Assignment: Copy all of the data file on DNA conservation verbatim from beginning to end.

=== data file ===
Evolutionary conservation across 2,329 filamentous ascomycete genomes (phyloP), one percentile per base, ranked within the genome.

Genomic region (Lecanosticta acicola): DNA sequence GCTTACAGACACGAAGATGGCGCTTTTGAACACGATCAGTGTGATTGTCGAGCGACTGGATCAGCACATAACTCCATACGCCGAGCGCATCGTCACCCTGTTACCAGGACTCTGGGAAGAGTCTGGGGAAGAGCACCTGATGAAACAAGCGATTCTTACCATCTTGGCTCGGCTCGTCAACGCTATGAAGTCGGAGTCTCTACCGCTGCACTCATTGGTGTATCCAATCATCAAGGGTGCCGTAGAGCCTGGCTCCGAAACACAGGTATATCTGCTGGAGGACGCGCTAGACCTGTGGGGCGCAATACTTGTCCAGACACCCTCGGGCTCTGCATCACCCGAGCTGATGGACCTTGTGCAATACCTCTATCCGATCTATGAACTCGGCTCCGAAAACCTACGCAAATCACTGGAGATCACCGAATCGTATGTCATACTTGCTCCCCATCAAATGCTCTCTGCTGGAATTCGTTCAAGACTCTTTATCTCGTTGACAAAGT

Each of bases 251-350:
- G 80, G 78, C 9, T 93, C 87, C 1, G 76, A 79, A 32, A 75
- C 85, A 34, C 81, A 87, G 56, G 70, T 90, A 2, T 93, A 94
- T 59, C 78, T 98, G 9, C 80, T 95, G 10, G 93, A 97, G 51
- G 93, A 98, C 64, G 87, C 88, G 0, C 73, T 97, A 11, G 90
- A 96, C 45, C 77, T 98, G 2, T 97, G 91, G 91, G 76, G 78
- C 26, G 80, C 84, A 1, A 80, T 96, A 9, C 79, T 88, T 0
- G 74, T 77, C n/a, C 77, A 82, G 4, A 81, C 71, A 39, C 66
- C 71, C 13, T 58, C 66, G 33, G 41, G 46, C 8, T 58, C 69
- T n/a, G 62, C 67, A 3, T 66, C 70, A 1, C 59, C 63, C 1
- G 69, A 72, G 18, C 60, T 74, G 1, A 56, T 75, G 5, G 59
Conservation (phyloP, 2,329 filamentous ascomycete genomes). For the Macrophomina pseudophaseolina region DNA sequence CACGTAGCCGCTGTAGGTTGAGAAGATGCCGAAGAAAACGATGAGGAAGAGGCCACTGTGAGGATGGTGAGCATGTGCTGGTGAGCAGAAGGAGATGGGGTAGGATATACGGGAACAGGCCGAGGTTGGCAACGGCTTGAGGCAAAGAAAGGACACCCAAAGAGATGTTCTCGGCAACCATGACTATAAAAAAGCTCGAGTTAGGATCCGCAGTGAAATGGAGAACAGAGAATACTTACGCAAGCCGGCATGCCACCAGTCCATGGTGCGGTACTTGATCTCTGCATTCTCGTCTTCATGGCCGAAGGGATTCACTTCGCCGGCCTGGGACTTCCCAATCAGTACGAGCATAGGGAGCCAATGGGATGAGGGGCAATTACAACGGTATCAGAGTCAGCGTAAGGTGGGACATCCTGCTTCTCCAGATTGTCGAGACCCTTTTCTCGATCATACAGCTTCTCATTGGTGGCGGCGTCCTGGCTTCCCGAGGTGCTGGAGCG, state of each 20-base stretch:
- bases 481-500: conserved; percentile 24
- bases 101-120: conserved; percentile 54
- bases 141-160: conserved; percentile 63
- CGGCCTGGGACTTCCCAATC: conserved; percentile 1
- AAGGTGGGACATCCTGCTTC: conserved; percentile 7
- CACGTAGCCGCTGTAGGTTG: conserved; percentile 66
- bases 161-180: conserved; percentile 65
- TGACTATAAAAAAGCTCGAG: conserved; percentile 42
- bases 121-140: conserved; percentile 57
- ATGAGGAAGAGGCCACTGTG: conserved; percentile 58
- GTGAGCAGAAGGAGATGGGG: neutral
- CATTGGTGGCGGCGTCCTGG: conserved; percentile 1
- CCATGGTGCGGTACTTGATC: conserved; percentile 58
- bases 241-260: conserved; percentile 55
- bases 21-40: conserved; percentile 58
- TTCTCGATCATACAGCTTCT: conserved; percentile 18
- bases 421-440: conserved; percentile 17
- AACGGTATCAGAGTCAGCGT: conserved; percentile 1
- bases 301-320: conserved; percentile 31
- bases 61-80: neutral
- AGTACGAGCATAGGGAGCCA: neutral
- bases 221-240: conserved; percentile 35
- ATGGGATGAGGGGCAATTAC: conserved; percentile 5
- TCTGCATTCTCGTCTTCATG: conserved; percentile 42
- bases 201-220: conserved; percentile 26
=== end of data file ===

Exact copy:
Evolutionary conservation across 2,329 filamentous ascomycete genomes (phyloP), one percentile per base, ranked within the genome.

Genomic region (Lecanosticta acicola): DNA sequence GCTTACAGACACGAAGATGGCGCTTTTGAACACGATCAGTGTGATTGTCGAGCGACTGGATCAGCACATAACTCCATACGCCGAGCGCATCGTCACCCTGTTACCAGGACTCTGGGAAGAGTCTGGGGAAGAGCACCTGATGAAACAAGCGATTCTTACCATCTTGGCTCGGCTCGTCAACGCTATGAAGTCGGAGTCTCTACCGCTGCACTCATTGGTGTATCCAATCATCAAGGGTGCCGTAGAGCCTGGCTCCGAAACACAGGTATATCTGCTGGAGGACGCGCTAGACCTGTGGGGCGCAATACTTGTCCAGACACCCTCGGGCTCTGCATCACCCGAGCTGATGGACCTTGTGCAATACCTCTATCCGATCTATGAACTCGGCTCCGAAAACCTACGCAAATCACTGGAGATCACCGAATCGTATGTCATACTTGCTCCCCATCAAATGCTCTCTGCTGGAATTCGTTCAAGACTCTTTATCTCGTTGACAAAGT

Each of bases 251-350:
- G 80, G 78, C 9, T 93, C 87, C 1, G 76, A 79, A 32, A 75
- C 85, A 34, C 81, A 87, G 56, G 70, T 90, A 2, T 93, A 94
- T 59, C 78, T 98, G 9, C 80, T 95, G 10, G 93, A 97, G 51
- G 93, A 98, C 64, G 87, C 88, G 0, C 73, T 97, A 11, G 90
- A 96, C 45, C 77, T 98, G 2, T 97, G 91, G 91, G 76, G 78
- C 26, G 80, C 84, A 1, A 80, T 96, A 9, C 79, T 88, T 0
- G 74, T 77, C n/a, C 77, A 82, G 4, A 81, C 71, A 39, C 66
- C 71, C 13, T 58, C 66, G 33, G 41, G 46, C 8, T 58, C 69
- T n/a, G 62, C 67, A 3, T 66, C 70, A 1, C 59, C 63, C 1
- G 69, A 72, G 18, C 60, T 74, G 1, A 56, T 75, G 5, G 59
Conservation (phyloP, 2,329 filamentous ascomycete genomes). For the Macrophomina pseudophaseolina region DNA sequence CACGTAGCCGCTGTAGGTTGAGAAGATGCCGAAGAAAACGATGAGGAAGAGGCCACTGTGAGGATGGTGAGCATGTGCTGGTGAGCAGAAGGAGATGGGGTAGGATATACGGGAACAGGCCGAGGTTGGCAACGGCTTGAGGCAAAGAAAGGACACCCAAAGAGATGTTCTCGGCAACCATGACTATAAAAAAGCTCGAGTTAGGATCCGCAGTGAAATGGAGAACAGAGAATACTTACGCAAGCCGGCATGCCACCAGTCCATGGTGCGGTACTTGATCTCTGCATTCTCGTCTTCATGGCCGAAGGGATTCACTTCGCCGGCCTGGGACTTCCCAATCAGTACGAGCATAGGGAGCCAATGGGATGAGGGGCAATTACAACGGTATCAGAGTCAGCGTAAGGTGGGACATCCTGCTTCTCCAGATTGTCGAGACCCTTTTCTCGATCATACAGCTTCTCATTGGTGGCGGCGTCCTGGCTTCCCGAGGTGCTGGAGCG, state of each 20-base stretch:
- bases 481-500: conserved; percentile 24
- bases 101-120: conserved; percentile 54
- bases 141-160: conserved; percentile 63
- CGGCCTGGGACTTCCCAATC: conserved; percentile 1
- AAGGTGGGACATCCTGCTTC: conserved; percentile 7
- CACGTAGCCGCTGTAGGTTG: conserved; percentile 66
- bases 161-180: conserved; percentile 65
- TGACTATAAAAAAGCTCGAG: conserved; percentile 42
- bases 121-140: conserved; percentile 57
- ATGAGGAAGAGGCCACTGTG: conserved; percentile 58
- GTGAGCAGAAGGAGATGGGG: neutral
- CATTGGTGGCGGCGTCCTGG: conserved; percentile 1
- CCATGGTGCGGTACTTGATC: conserved; percentile 58
- bases 241-260: conserved; percentile 55
- bases 21-40: conserved; percentile 58
- TTCTCGATCATACAGCTTCT: conserved; percentile 18
- bases 421-440: conserved; percentile 17
- AACGGTATCAGAGTCAGCGT: conserved; percentile 1
- bases 301-320: conserved; percentile 31
- bases 61-80: neutral
- AGTACGAGCATAGGGAGCCA: neutral
- bases 221-240: conserved; percentile 35
- ATGGGATGAGGGGCAATTAC: conserved; percentile 5
- TCTGCATTCTCGTCTTCATG: conserved; percentile 42
- bases 201-220: conserved; percentile 26